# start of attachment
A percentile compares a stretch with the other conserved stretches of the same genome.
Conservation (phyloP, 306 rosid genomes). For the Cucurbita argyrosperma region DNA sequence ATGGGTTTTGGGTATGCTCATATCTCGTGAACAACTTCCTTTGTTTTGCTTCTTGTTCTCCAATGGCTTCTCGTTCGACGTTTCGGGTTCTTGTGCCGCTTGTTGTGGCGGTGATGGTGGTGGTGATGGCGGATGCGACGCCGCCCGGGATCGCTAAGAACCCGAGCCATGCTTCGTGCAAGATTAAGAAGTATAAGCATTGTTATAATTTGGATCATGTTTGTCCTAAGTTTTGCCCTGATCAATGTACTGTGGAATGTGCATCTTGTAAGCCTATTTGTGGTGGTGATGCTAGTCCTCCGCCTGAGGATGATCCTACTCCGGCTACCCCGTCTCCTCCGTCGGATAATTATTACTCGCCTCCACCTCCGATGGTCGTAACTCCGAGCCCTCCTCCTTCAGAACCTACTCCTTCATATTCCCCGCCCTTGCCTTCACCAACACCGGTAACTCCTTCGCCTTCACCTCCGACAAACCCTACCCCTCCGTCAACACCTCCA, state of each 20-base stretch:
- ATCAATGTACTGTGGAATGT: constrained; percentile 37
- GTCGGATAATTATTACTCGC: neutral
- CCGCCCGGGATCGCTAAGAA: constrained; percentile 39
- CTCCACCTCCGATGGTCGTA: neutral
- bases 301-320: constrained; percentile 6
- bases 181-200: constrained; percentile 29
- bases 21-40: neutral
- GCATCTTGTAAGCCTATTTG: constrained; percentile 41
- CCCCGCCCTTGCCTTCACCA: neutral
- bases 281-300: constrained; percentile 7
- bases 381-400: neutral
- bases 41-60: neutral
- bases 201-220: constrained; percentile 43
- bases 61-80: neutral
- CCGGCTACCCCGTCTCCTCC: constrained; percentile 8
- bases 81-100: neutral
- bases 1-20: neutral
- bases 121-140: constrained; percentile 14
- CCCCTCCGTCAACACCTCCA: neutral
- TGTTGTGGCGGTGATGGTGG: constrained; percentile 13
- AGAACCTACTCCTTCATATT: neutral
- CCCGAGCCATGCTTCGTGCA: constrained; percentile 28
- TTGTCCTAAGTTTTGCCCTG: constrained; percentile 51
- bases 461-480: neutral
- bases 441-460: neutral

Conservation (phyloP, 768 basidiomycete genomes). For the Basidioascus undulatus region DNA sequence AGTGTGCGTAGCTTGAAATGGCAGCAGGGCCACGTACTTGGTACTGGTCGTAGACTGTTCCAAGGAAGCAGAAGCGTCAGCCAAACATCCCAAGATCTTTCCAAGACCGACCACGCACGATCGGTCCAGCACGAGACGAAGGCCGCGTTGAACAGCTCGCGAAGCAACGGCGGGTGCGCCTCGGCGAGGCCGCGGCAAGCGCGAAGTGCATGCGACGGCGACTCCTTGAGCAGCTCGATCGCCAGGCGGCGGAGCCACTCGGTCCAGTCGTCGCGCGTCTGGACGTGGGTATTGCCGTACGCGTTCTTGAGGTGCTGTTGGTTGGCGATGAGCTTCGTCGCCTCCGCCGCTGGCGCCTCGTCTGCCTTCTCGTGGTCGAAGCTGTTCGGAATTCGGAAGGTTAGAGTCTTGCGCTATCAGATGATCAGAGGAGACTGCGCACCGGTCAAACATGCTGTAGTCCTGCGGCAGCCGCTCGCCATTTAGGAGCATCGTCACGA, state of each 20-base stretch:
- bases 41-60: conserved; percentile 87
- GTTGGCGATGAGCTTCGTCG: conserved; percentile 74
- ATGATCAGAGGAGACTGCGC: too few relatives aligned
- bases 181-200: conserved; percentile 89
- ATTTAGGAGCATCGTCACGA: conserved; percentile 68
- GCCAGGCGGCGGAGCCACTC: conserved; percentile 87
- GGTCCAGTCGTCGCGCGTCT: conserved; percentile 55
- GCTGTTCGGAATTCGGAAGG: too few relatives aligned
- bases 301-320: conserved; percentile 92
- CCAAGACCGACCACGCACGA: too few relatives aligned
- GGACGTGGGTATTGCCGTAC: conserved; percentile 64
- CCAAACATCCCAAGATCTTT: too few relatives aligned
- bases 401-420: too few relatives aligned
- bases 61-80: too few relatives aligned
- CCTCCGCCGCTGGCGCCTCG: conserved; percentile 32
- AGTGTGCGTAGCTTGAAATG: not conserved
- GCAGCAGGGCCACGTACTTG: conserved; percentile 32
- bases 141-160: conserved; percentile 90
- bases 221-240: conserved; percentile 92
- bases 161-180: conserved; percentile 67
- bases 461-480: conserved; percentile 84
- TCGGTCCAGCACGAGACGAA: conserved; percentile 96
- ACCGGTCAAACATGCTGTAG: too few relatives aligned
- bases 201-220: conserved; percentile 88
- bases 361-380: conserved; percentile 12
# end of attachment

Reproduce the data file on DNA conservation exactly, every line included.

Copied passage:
A percentile compares a stretch with the other conserved stretches of the same genome.
Conservation (phyloP, 306 rosid genomes). For the Cucurbita argyrosperma region DNA sequence ATGGGTTTTGGGTATGCTCATATCTCGTGAACAACTTCCTTTGTTTTGCTTCTTGTTCTCCAATGGCTTCTCGTTCGACGTTTCGGGTTCTTGTGCCGCTTGTTGTGGCGGTGATGGTGGTGGTGATGGCGGATGCGACGCCGCCCGGGATCGCTAAGAACCCGAGCCATGCTTCGTGCAAGATTAAGAAGTATAAGCATTGTTATAATTTGGATCATGTTTGTCCTAAGTTTTGCCCTGATCAATGTACTGTGGAATGTGCATCTTGTAAGCCTATTTGTGGTGGTGATGCTAGTCCTCCGCCTGAGGATGATCCTACTCCGGCTACCCCGTCTCCTCCGTCGGATAATTATTACTCGCCTCCACCTCCGATGGTCGTAACTCCGAGCCCTCCTCCTTCAGAACCTACTCCTTCATATTCCCCGCCCTTGCCTTCACCAACACCGGTAACTCCTTCGCCTTCACCTCCGACAAACCCTACCCCTCCGTCAACACCTCCA, state of each 20-base stretch:
- ATCAATGTACTGTGGAATGT: constrained; percentile 37
- GTCGGATAATTATTACTCGC: neutral
- CCGCCCGGGATCGCTAAGAA: constrained; percentile 39
- CTCCACCTCCGATGGTCGTA: neutral
- bases 301-320: constrained; percentile 6
- bases 181-200: constrained; percentile 29
- bases 21-40: neutral
- GCATCTTGTAAGCCTATTTG: constrained; percentile 41
- CCCCGCCCTTGCCTTCACCA: neutral
- bases 281-300: constrained; percentile 7
- bases 381-400: neutral
- bases 41-60: neutral
- bases 201-220: constrained; percentile 43
- bases 61-80: neutral
- CCGGCTACCCCGTCTCCTCC: constrained; percentile 8
- bases 81-100: neutral
- bases 1-20: neutral
- bases 121-140: constrained; percentile 14
- CCCCTCCGTCAACACCTCCA: neutral
- TGTTGTGGCGGTGATGGTGG: constrained; percentile 13
- AGAACCTACTCCTTCATATT: neutral
- CCCGAGCCATGCTTCGTGCA: constrained; percentile 28
- TTGTCCTAAGTTTTGCCCTG: constrained; percentile 51
- bases 461-480: neutral
- bases 441-460: neutral

Conservation (phyloP, 768 basidiomycete genomes). For the Basidioascus undulatus region DNA sequence AGTGTGCGTAGCTTGAAATGGCAGCAGGGCCACGTACTTGGTACTGGTCGTAGACTGTTCCAAGGAAGCAGAAGCGTCAGCCAAACATCCCAAGATCTTTCCAAGACCGACCACGCACGATCGGTCCAGCACGAGACGAAGGCCGCGTTGAACAGCTCGCGAAGCAACGGCGGGTGCGCCTCGGCGAGGCCGCGGCAAGCGCGAAGTGCATGCGACGGCGACTCCTTGAGCAGCTCGATCGCCAGGCGGCGGAGCCACTCGGTCCAGTCGTCGCGCGTCTGGACGTGGGTATTGCCGTACGCGTTCTTGAGGTGCTGTTGGTTGGCGATGAGCTTCGTCGCCTCCGCCGCTGGCGCCTCGTCTGCCTTCTCGTGGTCGAAGCTGTTCGGAATTCGGAAGGTTAGAGTCTTGCGCTATCAGATGATCAGAGGAGACTGCGCACCGGTCAAACATGCTGTAGTCCTGCGGCAGCCGCTCGCCATTTAGGAGCATCGTCACGA, state of each 20-base stretch:
- bases 41-60: conserved; percentile 87
- GTTGGCGATGAGCTTCGTCG: conserved; percentile 74
- ATGATCAGAGGAGACTGCGC: too few relatives aligned
- bases 181-200: conserved; percentile 89
- ATTTAGGAGCATCGTCACGA: conserved; percentile 68
- GCCAGGCGGCGGAGCCACTC: conserved; percentile 87
- GGTCCAGTCGTCGCGCGTCT: conserved; percentile 55
- GCTGTTCGGAATTCGGAAGG: too few relatives aligned
- bases 301-320: conserved; percentile 92
- CCAAGACCGACCACGCACGA: too few relatives aligned
- GGACGTGGGTATTGCCGTAC: conserved; percentile 64
- CCAAACATCCCAAGATCTTT: too few relatives aligned
- bases 401-420: too few relatives aligned
- bases 61-80: too few relatives aligned
- CCTCCGCCGCTGGCGCCTCG: conserved; percentile 32
- AGTGTGCGTAGCTTGAAATG: not conserved
- GCAGCAGGGCCACGTACTTG: conserved; percentile 32
- bases 141-160: conserved; percentile 90
- bases 221-240: conserved; percentile 92
- bases 161-180: conserved; percentile 67
- bases 461-480: conserved; percentile 84
- TCGGTCCAGCACGAGACGAA: conserved; percentile 96
- ACCGGTCAAACATGCTGTAG: too few relatives aligned
- bases 201-220: conserved; percentile 88
- bases 361-380: conserved; percentile 12